President of the copper division Daniel Malchuk announced overnight plans to lower copper unit costs to $US1.08 per pound in the 2017 financial year.
The biggest fall in costs is expected to be at Olympic Damn which is targeted to drop almost half to $US1 per pound.
“Olympic Dam unit costs are expected to fall 48 per cent by the end of the 2017 financial year … repositioning the asset at the low end of the cost curve,” Malchuk said.
“Over the same period, Spence unit costs are expected to fall 10 per cent to 87 US cents per pound.”
Malchuk said low-cost “debottlenecking” projects would release latent capacity to support sustainable production of approximately 200 ktpa at Olympic Dam and the Spence copper project in Chile from the 2016 financial year.
He said the company was playing the long game with Olympic Dam and operations would pick up when the market improved.
“We are also pursuing further growth opportunities which offer attractive returns.
“The Spence growth option has advanced to the feasibility stage with the potential for first production in the 2020 financial year.
“And we continue to create staged optionality for substantial long-term growth at Olympic Dam.
“These opportunities will enable us to bring on production at a time that coincides with an expected price recovery.”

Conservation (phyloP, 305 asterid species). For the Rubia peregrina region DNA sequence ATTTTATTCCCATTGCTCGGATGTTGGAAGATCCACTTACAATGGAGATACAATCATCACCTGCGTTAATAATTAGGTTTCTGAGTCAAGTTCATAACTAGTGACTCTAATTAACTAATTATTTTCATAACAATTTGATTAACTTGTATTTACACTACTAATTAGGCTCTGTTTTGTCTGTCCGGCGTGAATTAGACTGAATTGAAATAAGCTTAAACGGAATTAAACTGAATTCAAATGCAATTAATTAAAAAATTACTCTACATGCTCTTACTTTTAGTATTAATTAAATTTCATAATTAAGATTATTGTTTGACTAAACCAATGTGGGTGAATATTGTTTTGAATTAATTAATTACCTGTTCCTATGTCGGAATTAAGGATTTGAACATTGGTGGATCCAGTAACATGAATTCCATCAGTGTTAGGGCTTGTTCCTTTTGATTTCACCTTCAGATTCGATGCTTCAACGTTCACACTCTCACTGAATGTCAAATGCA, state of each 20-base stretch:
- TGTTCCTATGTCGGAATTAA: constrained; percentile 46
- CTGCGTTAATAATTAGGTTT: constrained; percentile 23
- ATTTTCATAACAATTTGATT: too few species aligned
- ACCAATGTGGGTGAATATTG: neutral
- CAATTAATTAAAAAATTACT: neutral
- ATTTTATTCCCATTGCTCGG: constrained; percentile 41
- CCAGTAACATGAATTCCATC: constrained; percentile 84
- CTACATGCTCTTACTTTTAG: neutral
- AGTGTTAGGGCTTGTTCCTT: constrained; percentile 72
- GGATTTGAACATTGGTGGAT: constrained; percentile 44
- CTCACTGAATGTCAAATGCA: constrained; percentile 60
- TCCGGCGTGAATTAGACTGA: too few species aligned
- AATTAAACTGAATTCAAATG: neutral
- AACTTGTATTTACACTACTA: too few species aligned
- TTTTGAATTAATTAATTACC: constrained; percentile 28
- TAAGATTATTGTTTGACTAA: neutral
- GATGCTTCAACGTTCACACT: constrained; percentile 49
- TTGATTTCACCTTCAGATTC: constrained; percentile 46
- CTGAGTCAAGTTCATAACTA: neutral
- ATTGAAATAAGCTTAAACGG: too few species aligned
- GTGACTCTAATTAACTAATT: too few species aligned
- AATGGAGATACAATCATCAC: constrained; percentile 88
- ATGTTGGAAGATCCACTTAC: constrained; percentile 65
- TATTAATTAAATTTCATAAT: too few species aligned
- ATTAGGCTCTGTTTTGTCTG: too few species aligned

Malchuk said the move would help its copper production grow to approximately 1.7 Mt at “very low cost”.
He said while near-term oversupply in the copper market had weighed on current prices, he expected a significant supply deficit by 2020.
“We see a number of factors creating the conditions for a significant supply deficit by the end of the decade.
“Grade decline, falling investment across the sector, the lack of greenfield projects and challenges accessing sustainable power and water are all likely to constrain industry supply.
“Meanwhile we expect robust demand from China and non-OECD countries to add to the deficit.”
Malchuk said BHP Billiton’s copper portfolio comprised of large, long-life assets competitively positioned on the cost curve.
“We have the industry’s largest copper resource and our business will gain momentum over the next two years with lower costs and higher production across our major assets as we safely improve productivity.
“At Escondida [Chile], no major investment is required to sustain an average 1.2 million tonnes per annum of production capacity for the decade from the 2016 financial year, and the asset is expected to generate strong free cash flow through the cycle.
“This strong recovery will be supported by our differentiated water and power solutions in Chile which will provide us with a significant competitive advantage.”
The announcement comes after BHP and its joint venture partner Vale are still grappling with the financial and economic fallout of a deadly tailings dam burst last month at its Brazilian iron ore operations.
BHP has already contributed $1 billion to the clean up at Samarco and is inspecting tailing dams at its other iron ore, copper and coal operations around the world.
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